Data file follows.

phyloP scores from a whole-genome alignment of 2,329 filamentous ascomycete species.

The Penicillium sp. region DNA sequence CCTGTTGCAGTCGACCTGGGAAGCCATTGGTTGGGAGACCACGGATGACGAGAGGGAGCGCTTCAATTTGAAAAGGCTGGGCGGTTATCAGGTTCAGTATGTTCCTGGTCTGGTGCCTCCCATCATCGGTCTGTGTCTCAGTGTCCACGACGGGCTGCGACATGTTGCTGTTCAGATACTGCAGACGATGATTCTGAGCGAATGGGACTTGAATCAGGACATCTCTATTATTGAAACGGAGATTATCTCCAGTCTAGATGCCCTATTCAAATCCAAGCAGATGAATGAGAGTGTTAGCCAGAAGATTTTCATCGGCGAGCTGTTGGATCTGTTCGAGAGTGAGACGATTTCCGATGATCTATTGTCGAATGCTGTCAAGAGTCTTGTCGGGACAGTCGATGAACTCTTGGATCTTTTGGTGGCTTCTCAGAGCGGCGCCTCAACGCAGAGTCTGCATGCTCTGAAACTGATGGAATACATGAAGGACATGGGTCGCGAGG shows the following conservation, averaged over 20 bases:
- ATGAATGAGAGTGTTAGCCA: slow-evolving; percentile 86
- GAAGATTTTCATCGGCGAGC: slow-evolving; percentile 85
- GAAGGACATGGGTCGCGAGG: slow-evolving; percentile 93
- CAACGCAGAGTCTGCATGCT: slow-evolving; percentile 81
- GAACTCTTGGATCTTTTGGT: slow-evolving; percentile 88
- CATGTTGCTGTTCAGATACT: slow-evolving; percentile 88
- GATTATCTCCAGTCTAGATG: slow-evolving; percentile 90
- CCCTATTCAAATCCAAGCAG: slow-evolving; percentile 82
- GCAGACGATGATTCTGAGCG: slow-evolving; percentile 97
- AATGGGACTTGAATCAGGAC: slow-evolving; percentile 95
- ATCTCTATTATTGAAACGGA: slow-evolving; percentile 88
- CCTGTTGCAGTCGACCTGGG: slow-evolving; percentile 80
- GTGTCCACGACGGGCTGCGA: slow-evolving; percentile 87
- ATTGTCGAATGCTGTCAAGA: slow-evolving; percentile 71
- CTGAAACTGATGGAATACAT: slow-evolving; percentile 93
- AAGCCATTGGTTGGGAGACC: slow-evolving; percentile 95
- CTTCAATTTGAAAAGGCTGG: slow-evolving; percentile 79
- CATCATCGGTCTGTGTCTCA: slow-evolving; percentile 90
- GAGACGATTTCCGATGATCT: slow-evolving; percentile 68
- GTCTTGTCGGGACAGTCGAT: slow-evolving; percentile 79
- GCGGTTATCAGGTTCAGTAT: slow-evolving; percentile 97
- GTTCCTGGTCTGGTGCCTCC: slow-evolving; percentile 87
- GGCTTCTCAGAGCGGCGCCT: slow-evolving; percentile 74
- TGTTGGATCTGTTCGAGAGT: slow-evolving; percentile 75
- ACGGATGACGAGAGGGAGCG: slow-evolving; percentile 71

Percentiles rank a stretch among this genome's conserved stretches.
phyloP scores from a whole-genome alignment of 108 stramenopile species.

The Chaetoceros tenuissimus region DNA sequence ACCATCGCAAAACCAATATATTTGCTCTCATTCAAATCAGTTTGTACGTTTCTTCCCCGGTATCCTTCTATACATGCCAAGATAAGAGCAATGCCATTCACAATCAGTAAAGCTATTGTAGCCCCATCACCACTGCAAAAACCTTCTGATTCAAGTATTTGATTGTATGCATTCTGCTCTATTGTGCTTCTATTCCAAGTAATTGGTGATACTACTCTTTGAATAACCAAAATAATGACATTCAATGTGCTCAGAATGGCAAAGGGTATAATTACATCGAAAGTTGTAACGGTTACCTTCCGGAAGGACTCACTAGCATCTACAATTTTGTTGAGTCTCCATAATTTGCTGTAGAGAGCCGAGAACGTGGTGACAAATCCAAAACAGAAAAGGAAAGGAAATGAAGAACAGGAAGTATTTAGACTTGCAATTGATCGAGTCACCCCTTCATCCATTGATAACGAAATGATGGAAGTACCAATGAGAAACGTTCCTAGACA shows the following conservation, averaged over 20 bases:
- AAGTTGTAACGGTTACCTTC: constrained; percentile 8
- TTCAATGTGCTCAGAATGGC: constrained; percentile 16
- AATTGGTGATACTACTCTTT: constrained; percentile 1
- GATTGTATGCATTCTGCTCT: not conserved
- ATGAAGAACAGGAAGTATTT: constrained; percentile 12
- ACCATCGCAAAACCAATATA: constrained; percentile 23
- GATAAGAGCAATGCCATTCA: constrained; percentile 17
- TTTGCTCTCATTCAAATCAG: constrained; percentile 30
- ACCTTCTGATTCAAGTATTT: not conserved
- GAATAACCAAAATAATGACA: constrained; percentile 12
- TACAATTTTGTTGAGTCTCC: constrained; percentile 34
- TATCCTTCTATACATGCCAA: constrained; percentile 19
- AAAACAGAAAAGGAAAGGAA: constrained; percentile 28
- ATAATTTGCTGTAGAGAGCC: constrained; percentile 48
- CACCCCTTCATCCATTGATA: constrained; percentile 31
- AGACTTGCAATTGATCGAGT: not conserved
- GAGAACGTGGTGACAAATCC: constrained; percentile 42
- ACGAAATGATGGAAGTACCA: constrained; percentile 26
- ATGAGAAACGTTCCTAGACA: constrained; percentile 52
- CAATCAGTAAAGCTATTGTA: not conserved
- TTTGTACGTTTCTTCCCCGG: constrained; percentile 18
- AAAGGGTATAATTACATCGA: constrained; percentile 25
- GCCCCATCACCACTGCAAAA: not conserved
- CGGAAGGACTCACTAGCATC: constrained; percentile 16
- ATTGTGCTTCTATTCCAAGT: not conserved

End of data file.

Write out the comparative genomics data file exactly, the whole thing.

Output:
phyloP scores from a whole-genome alignment of 2,329 filamentous ascomycete species.

The Penicillium sp. region DNA sequence CCTGTTGCAGTCGACCTGGGAAGCCATTGGTTGGGAGACCACGGATGACGAGAGGGAGCGCTTCAATTTGAAAAGGCTGGGCGGTTATCAGGTTCAGTATGTTCCTGGTCTGGTGCCTCCCATCATCGGTCTGTGTCTCAGTGTCCACGACGGGCTGCGACATGTTGCTGTTCAGATACTGCAGACGATGATTCTGAGCGAATGGGACTTGAATCAGGACATCTCTATTATTGAAACGGAGATTATCTCCAGTCTAGATGCCCTATTCAAATCCAAGCAGATGAATGAGAGTGTTAGCCAGAAGATTTTCATCGGCGAGCTGTTGGATCTGTTCGAGAGTGAGACGATTTCCGATGATCTATTGTCGAATGCTGTCAAGAGTCTTGTCGGGACAGTCGATGAACTCTTGGATCTTTTGGTGGCTTCTCAGAGCGGCGCCTCAACGCAGAGTCTGCATGCTCTGAAACTGATGGAATACATGAAGGACATGGGTCGCGAGG shows the following conservation, averaged over 20 bases:
- ATGAATGAGAGTGTTAGCCA: slow-evolving; percentile 86
- GAAGATTTTCATCGGCGAGC: slow-evolving; percentile 85
- GAAGGACATGGGTCGCGAGG: slow-evolving; percentile 93
- CAACGCAGAGTCTGCATGCT: slow-evolving; percentile 81
- GAACTCTTGGATCTTTTGGT: slow-evolving; percentile 88
- CATGTTGCTGTTCAGATACT: slow-evolving; percentile 88
- GATTATCTCCAGTCTAGATG: slow-evolving; percentile 90
- CCCTATTCAAATCCAAGCAG: slow-evolving; percentile 82
- GCAGACGATGATTCTGAGCG: slow-evolving; percentile 97
- AATGGGACTTGAATCAGGAC: slow-evolving; percentile 95
- ATCTCTATTATTGAAACGGA: slow-evolving; percentile 88
- CCTGTTGCAGTCGACCTGGG: slow-evolving; percentile 80
- GTGTCCACGACGGGCTGCGA: slow-evolving; percentile 87
- ATTGTCGAATGCTGTCAAGA: slow-evolving; percentile 71
- CTGAAACTGATGGAATACAT: slow-evolving; percentile 93
- AAGCCATTGGTTGGGAGACC: slow-evolving; percentile 95
- CTTCAATTTGAAAAGGCTGG: slow-evolving; percentile 79
- CATCATCGGTCTGTGTCTCA: slow-evolving; percentile 90
- GAGACGATTTCCGATGATCT: slow-evolving; percentile 68
- GTCTTGTCGGGACAGTCGAT: slow-evolving; percentile 79
- GCGGTTATCAGGTTCAGTAT: slow-evolving; percentile 97
- GTTCCTGGTCTGGTGCCTCC: slow-evolving; percentile 87
- GGCTTCTCAGAGCGGCGCCT: slow-evolving; percentile 74
- TGTTGGATCTGTTCGAGAGT: slow-evolving; percentile 75
- ACGGATGACGAGAGGGAGCG: slow-evolving; percentile 71

Percentiles rank a stretch among this genome's conserved stretches.
phyloP scores from a whole-genome alignment of 108 stramenopile species.

The Chaetoceros tenuissimus region DNA sequence ACCATCGCAAAACCAATATATTTGCTCTCATTCAAATCAGTTTGTACGTTTCTTCCCCGGTATCCTTCTATACATGCCAAGATAAGAGCAATGCCATTCACAATCAGTAAAGCTATTGTAGCCCCATCACCACTGCAAAAACCTTCTGATTCAAGTATTTGATTGTATGCATTCTGCTCTATTGTGCTTCTATTCCAAGTAATTGGTGATACTACTCTTTGAATAACCAAAATAATGACATTCAATGTGCTCAGAATGGCAAAGGGTATAATTACATCGAAAGTTGTAACGGTTACCTTCCGGAAGGACTCACTAGCATCTACAATTTTGTTGAGTCTCCATAATTTGCTGTAGAGAGCCGAGAACGTGGTGACAAATCCAAAACAGAAAAGGAAAGGAAATGAAGAACAGGAAGTATTTAGACTTGCAATTGATCGAGTCACCCCTTCATCCATTGATAACGAAATGATGGAAGTACCAATGAGAAACGTTCCTAGACA shows the following conservation, averaged over 20 bases:
- AAGTTGTAACGGTTACCTTC: constrained; percentile 8
- TTCAATGTGCTCAGAATGGC: constrained; percentile 16
- AATTGGTGATACTACTCTTT: constrained; percentile 1
- GATTGTATGCATTCTGCTCT: not conserved
- ATGAAGAACAGGAAGTATTT: constrained; percentile 12
- ACCATCGCAAAACCAATATA: constrained; percentile 23
- GATAAGAGCAATGCCATTCA: constrained; percentile 17
- TTTGCTCTCATTCAAATCAG: constrained; percentile 30
- ACCTTCTGATTCAAGTATTT: not conserved
- GAATAACCAAAATAATGACA: constrained; percentile 12
- TACAATTTTGTTGAGTCTCC: constrained; percentile 34
- TATCCTTCTATACATGCCAA: constrained; percentile 19
- AAAACAGAAAAGGAAAGGAA: constrained; percentile 28
- ATAATTTGCTGTAGAGAGCC: constrained; percentile 48
- CACCCCTTCATCCATTGATA: constrained; percentile 31
- AGACTTGCAATTGATCGAGT: not conserved
- GAGAACGTGGTGACAAATCC: constrained; percentile 42
- ACGAAATGATGGAAGTACCA: constrained; percentile 26
- ATGAGAAACGTTCCTAGACA: constrained; percentile 52
- CAATCAGTAAAGCTATTGTA: not conserved
- TTTGTACGTTTCTTCCCCGG: constrained; percentile 18
- AAAGGGTATAATTACATCGA: constrained; percentile 25
- GCCCCATCACCACTGCAAAA: not conserved
- CGGAAGGACTCACTAGCATC: constrained; percentile 16
- ATTGTGCTTCTATTCCAAGT: not conserved